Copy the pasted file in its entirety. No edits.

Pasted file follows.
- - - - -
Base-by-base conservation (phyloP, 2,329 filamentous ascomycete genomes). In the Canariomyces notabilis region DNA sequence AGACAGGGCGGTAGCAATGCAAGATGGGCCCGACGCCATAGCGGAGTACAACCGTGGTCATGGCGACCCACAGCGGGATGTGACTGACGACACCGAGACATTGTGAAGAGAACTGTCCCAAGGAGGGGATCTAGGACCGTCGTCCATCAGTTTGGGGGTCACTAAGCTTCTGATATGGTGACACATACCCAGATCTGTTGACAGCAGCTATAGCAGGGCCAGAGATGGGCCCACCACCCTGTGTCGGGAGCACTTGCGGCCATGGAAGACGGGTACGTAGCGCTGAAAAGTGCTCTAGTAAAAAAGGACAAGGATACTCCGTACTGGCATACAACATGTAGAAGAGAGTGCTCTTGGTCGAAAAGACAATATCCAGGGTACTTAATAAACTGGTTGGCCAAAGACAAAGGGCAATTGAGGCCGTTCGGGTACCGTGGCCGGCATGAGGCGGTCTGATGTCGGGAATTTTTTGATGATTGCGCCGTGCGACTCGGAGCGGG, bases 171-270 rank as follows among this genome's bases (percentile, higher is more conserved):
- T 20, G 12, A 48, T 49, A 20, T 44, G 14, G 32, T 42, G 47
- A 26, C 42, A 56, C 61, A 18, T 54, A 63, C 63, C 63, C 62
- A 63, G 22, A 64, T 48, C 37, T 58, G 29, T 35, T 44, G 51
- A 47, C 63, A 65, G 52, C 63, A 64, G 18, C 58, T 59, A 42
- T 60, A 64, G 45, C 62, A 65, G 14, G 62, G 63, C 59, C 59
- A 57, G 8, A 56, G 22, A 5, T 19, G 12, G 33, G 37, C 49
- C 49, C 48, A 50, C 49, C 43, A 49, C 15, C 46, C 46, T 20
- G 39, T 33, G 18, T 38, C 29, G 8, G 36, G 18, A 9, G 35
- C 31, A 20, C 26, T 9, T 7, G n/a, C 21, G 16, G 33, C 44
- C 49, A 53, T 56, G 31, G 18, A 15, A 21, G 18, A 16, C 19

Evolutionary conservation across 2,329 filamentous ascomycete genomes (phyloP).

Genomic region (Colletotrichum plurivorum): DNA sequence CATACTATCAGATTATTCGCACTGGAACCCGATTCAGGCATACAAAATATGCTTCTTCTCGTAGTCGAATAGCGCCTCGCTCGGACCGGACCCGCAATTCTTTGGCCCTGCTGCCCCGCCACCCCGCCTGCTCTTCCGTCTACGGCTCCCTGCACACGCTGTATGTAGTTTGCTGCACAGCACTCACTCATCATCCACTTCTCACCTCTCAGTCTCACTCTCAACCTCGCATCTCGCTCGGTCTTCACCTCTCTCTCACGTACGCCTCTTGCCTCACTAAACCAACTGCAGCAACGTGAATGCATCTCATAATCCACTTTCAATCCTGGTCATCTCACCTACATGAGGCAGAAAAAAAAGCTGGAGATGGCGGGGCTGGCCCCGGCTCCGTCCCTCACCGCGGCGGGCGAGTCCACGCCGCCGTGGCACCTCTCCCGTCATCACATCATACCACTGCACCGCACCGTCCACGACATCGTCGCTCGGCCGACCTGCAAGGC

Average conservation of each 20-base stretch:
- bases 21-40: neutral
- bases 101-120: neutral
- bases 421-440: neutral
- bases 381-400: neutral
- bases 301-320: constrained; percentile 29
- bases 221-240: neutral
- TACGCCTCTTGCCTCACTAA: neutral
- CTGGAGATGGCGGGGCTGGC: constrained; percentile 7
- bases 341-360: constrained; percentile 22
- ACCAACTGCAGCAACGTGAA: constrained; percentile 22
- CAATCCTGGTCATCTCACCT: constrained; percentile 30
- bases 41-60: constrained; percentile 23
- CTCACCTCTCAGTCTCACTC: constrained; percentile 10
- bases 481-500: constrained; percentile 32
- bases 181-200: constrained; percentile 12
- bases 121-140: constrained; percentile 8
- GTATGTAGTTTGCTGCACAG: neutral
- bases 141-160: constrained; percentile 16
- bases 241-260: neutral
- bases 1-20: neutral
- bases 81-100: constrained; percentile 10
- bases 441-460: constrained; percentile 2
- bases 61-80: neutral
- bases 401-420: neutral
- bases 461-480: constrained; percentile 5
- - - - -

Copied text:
Base-by-base conservation (phyloP, 2,329 filamentous ascomycete genomes). In the Canariomyces notabilis region DNA sequence AGACAGGGCGGTAGCAATGCAAGATGGGCCCGACGCCATAGCGGAGTACAACCGTGGTCATGGCGACCCACAGCGGGATGTGACTGACGACACCGAGACATTGTGAAGAGAACTGTCCCAAGGAGGGGATCTAGGACCGTCGTCCATCAGTTTGGGGGTCACTAAGCTTCTGATATGGTGACACATACCCAGATCTGTTGACAGCAGCTATAGCAGGGCCAGAGATGGGCCCACCACCCTGTGTCGGGAGCACTTGCGGCCATGGAAGACGGGTACGTAGCGCTGAAAAGTGCTCTAGTAAAAAAGGACAAGGATACTCCGTACTGGCATACAACATGTAGAAGAGAGTGCTCTTGGTCGAAAAGACAATATCCAGGGTACTTAATAAACTGGTTGGCCAAAGACAAAGGGCAATTGAGGCCGTTCGGGTACCGTGGCCGGCATGAGGCGGTCTGATGTCGGGAATTTTTTGATGATTGCGCCGTGCGACTCGGAGCGGG, bases 171-270 rank as follows among this genome's bases (percentile, higher is more conserved):
- T 20, G 12, A 48, T 49, A 20, T 44, G 14, G 32, T 42, G 47
- A 26, C 42, A 56, C 61, A 18, T 54, A 63, C 63, C 63, C 62
- A 63, G 22, A 64, T 48, C 37, T 58, G 29, T 35, T 44, G 51
- A 47, C 63, A 65, G 52, C 63, A 64, G 18, C 58, T 59, A 42
- T 60, A 64, G 45, C 62, A 65, G 14, G 62, G 63, C 59, C 59
- A 57, G 8, A 56, G 22, A 5, T 19, G 12, G 33, G 37, C 49
- C 49, C 48, A 50, C 49, C 43, A 49, C 15, C 46, C 46, T 20
- G 39, T 33, G 18, T 38, C 29, G 8, G 36, G 18, A 9, G 35
- C 31, A 20, C 26, T 9, T 7, G n/a, C 21, G 16, G 33, C 44
- C 49, A 53, T 56, G 31, G 18, A 15, A 21, G 18, A 16, C 19

Evolutionary conservation across 2,329 filamentous ascomycete genomes (phyloP).

Genomic region (Colletotrichum plurivorum): DNA sequence CATACTATCAGATTATTCGCACTGGAACCCGATTCAGGCATACAAAATATGCTTCTTCTCGTAGTCGAATAGCGCCTCGCTCGGACCGGACCCGCAATTCTTTGGCCCTGCTGCCCCGCCACCCCGCCTGCTCTTCCGTCTACGGCTCCCTGCACACGCTGTATGTAGTTTGCTGCACAGCACTCACTCATCATCCACTTCTCACCTCTCAGTCTCACTCTCAACCTCGCATCTCGCTCGGTCTTCACCTCTCTCTCACGTACGCCTCTTGCCTCACTAAACCAACTGCAGCAACGTGAATGCATCTCATAATCCACTTTCAATCCTGGTCATCTCACCTACATGAGGCAGAAAAAAAAGCTGGAGATGGCGGGGCTGGCCCCGGCTCCGTCCCTCACCGCGGCGGGCGAGTCCACGCCGCCGTGGCACCTCTCCCGTCATCACATCATACCACTGCACCGCACCGTCCACGACATCGTCGCTCGGCCGACCTGCAAGGC

Average conservation of each 20-base stretch:
- bases 21-40: neutral
- bases 101-120: neutral
- bases 421-440: neutral
- bases 381-400: neutral
- bases 301-320: constrained; percentile 29
- bases 221-240: neutral
- TACGCCTCTTGCCTCACTAA: neutral
- CTGGAGATGGCGGGGCTGGC: constrained; percentile 7
- bases 341-360: constrained; percentile 22
- ACCAACTGCAGCAACGTGAA: constrained; percentile 22
- CAATCCTGGTCATCTCACCT: constrained; percentile 30
- bases 41-60: constrained; percentile 23
- CTCACCTCTCAGTCTCACTC: constrained; percentile 10
- bases 481-500: constrained; percentile 32
- bases 181-200: constrained; percentile 12
- bases 121-140: constrained; percentile 8
- GTATGTAGTTTGCTGCACAG: neutral
- bases 141-160: constrained; percentile 16
- bases 241-260: neutral
- bases 1-20: neutral
- bases 81-100: constrained; percentile 10
- bases 441-460: constrained; percentile 2
- bases 61-80: neutral
- bases 401-420: neutral
- bases 461-480: constrained; percentile 5